Courts are expected to assume the role of a Parent where a litigant is unable to act or defend his case Properly: P&H High Court [Read Order]

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The Punjab and Haryana High Court has held that Courts are expected to assume the role of a parent in order to protect the interest of the persons, who are legally or otherwise unable to act or defend on their own behalf in the litigation.

A Single Bench of Justice Anil Kshetarpal observed in Sarjeet Kaur Versus Harbhajan Singh and Others.

Whenever the presiding judge(s) of the court observes that one of the party to the litigation is unable to properly prosecute or defend his own case because of legal disability or poverty or illiteracy, the courts are expected to assume the role of a parent to do complete justice. The learned Presiding Judge of the First Appellate Court by a well-reasoned judgment has very ably discharged the aforesaid function, the Court said.

Case Background:

One Sarjeet Kaur, married to Jaswant Singh for 22 years, took divorce in order to marry her husband’s brother, Raghbir Singh, a mentally retarded man, solely to usurp his property. As per the facts, Sarjeet filed a petition under Section 8 of the Hindu Minority and Guardianship Act, 1956 as the next friend of her new husband Raghbir and obtained permission to sell his entire agricultural land.

Following this, Raghbir and his other two brothers filed a suit for declaration with a consequential relief of permanent injunction against Sarjeet Kaur and her former husband. It was alleged that the two played a fraud on Court with an aim to usurp property of Raghbir.

The Trial Court did not grant the relief of temporary injunction, however, the First Appellate Court reversed the order and granted interim relief in favour of Raghbir.

The instant revision petition filed against the Appellate Court’s order on the below mentioned grounds,all of which were rejected by the High Court:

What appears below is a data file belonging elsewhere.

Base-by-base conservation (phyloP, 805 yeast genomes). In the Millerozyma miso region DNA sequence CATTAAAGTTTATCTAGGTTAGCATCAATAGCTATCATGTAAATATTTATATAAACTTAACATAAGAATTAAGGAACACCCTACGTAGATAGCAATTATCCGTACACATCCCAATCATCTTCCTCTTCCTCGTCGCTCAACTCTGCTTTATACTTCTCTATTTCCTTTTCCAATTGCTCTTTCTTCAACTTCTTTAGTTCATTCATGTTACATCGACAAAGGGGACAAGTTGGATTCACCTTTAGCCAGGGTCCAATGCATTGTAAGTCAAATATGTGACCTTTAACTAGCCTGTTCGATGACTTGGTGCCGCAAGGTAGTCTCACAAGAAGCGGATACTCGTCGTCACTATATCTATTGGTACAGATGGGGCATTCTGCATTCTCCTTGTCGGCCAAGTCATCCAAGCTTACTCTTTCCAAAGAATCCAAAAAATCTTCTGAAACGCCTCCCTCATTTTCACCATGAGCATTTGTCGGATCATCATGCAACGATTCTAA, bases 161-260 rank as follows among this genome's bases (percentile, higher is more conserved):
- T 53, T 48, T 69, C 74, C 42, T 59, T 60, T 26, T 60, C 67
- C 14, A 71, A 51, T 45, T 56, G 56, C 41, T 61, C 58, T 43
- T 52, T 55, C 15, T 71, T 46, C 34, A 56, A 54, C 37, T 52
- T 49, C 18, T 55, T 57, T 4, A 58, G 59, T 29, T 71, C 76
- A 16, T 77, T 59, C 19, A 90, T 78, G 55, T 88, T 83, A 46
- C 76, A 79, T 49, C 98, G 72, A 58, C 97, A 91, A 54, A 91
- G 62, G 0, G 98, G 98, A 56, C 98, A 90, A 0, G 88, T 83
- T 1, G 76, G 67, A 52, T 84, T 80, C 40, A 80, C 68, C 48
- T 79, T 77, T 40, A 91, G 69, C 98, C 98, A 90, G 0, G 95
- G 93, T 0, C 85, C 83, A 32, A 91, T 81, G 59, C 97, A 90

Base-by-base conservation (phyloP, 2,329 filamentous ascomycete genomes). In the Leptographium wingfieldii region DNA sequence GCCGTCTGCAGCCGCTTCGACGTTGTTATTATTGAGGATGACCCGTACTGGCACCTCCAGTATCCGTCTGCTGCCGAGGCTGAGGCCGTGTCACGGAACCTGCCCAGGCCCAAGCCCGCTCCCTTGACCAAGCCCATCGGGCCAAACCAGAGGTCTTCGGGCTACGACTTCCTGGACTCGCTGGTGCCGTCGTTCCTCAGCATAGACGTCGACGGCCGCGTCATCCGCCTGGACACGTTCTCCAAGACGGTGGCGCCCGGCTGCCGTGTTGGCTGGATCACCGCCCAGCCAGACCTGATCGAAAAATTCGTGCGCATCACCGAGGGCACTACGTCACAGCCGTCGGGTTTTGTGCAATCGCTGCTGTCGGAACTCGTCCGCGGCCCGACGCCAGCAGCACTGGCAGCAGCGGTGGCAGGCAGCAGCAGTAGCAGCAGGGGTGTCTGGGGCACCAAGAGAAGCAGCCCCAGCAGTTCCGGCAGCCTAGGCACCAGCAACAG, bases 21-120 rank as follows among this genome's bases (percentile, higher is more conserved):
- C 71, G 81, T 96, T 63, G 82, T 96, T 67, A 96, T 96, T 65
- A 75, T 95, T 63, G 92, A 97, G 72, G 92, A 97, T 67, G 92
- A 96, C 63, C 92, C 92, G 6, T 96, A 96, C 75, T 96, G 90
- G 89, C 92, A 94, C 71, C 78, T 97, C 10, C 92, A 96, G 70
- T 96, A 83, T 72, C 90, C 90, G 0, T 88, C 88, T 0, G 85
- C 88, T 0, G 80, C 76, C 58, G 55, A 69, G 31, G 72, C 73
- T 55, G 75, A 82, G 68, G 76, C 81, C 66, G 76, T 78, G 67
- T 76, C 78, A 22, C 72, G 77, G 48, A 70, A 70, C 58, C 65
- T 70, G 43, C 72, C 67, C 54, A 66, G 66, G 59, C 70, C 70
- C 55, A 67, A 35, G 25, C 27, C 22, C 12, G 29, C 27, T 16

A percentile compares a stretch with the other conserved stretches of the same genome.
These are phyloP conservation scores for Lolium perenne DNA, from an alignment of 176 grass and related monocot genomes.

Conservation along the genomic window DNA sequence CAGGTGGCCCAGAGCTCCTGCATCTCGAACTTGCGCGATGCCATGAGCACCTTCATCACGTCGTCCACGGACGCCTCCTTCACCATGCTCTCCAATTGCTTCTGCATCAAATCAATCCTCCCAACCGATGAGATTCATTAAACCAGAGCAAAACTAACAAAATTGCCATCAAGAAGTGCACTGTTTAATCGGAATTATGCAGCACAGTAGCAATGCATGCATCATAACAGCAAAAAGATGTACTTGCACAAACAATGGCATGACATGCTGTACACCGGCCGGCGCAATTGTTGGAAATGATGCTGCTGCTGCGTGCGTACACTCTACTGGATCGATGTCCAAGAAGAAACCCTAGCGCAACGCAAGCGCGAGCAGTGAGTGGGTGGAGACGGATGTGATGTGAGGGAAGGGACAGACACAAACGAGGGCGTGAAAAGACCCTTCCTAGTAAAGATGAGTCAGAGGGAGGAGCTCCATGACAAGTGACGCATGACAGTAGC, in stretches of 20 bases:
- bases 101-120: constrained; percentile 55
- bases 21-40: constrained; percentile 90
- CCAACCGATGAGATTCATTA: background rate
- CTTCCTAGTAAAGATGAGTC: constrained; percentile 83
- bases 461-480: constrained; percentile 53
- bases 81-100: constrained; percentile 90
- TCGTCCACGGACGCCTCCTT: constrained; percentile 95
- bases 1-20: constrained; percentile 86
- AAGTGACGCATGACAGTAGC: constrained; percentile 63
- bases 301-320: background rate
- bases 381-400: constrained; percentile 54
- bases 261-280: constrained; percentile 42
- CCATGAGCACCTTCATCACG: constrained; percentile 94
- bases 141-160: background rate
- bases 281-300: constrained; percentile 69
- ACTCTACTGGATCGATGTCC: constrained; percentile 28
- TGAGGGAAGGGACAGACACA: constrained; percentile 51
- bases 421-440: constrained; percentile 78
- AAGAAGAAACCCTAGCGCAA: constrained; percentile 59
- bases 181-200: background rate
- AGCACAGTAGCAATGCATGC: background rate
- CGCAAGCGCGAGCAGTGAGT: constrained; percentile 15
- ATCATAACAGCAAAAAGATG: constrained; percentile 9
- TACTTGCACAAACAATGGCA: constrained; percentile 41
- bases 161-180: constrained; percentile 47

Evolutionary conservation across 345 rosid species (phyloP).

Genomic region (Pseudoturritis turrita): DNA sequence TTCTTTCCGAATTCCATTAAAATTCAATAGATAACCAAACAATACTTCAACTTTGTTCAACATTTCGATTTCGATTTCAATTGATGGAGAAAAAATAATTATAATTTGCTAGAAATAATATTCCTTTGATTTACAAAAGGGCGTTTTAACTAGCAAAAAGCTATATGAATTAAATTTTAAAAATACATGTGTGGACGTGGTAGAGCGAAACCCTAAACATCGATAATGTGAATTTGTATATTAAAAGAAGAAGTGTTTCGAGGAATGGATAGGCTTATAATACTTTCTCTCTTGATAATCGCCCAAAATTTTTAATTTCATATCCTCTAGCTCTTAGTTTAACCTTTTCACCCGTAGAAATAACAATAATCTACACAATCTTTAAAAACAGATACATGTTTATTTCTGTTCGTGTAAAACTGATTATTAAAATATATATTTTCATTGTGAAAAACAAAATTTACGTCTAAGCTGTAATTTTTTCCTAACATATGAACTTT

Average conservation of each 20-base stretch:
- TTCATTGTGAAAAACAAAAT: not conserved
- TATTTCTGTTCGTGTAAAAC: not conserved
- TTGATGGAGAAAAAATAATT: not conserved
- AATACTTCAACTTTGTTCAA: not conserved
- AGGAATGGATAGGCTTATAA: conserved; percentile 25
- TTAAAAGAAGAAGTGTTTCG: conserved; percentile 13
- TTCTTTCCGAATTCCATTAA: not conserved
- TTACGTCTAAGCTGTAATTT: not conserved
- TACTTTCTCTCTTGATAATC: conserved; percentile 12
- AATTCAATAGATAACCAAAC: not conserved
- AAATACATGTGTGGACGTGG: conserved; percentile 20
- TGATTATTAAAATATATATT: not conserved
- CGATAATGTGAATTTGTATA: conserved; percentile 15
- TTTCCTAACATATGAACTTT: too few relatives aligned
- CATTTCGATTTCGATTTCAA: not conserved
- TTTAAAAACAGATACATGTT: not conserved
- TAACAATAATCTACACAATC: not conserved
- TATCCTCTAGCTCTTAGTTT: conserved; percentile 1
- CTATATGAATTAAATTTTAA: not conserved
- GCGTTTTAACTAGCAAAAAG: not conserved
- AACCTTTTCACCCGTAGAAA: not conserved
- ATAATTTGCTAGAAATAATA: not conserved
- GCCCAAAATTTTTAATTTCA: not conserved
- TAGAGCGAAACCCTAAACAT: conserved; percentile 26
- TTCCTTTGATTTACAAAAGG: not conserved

1. The first contention of the learned counsel for the petitioner is with respect to the maintainability of the declaratory suit on the ground that an application for setting aside the ex parte order passed in the petition under Section 8 of the 1956 Act was maintainable

The Court held. ‘In fact, the proceedings under 8 of of the 1956 Act were itself not maintainable because the aforesaid proceedings are maintainable only on behalf of a minor and not with respect to a person of unsound mind.

Further, the suit seeking declaration has been filed claiming that the proceedings under Section 8 of the 1956 Act were the result of fraud. In such a situation, the Court is entitled to set aside such an order/judgment in any proceedings including any collateral proceedings. Hence, there is no substance in the first contention.

2. The next contention was that the petitioner got married with second husband in order to look after his person and the property.

The court observed,The petitioner claims that she got divorce from the first husband by mutual consent after 22 years of marriage and within a period of 12 days, on the request of plaintiff No.1 and 2, she got married with second husband appears to be unpalatable.

3. The next contention is with reference to the extent of mental disorder.

The court observed, It would be noted here the respondents have produced on record a certificate issued by the Chief Medical Officer, showing that second husband is mentally retarded to the extent of 75% and his intelligence quotient level is clinically below 50. It is noted here that the extent of mental disorder would be the subject matter of the evidence and at this stage, sufficient material is available to opine that second husband is unable to protect his interest

4. The next contention is that the sale of the land is necessary to utilize the same for taking care of Raghbir Singh-second husband.

The court observed that, The petitioner has not produced any material to prove that Raghbir Singh is not being looked after by his brothers and nephews. At this stage, the Court is only to see a prima facie case. Hence, there is no force in this contention.

5. The next contention is that The marriage between the petitioner and second husband  is a valid marriage and as such the court below ought not to have commented upon the same, until and unless the same is challenged in the competent court of law.

The Court observed that as per Section 5 (ii)(a) of the 1955 Act, a marriage can be performed by a person who is capable of giving a valid consent to it. Further, the wife of the brother comes within the degrees of prohibited relationship as per Section 3(g) of the 1955 Act

The Court held, without expressing the final opinion, prima-facie, the alleged marriage of the petitioner with second husband appears to be void in view of Section 5 (iv) read with Section 11 of the 1955 Act.

Read Order Here: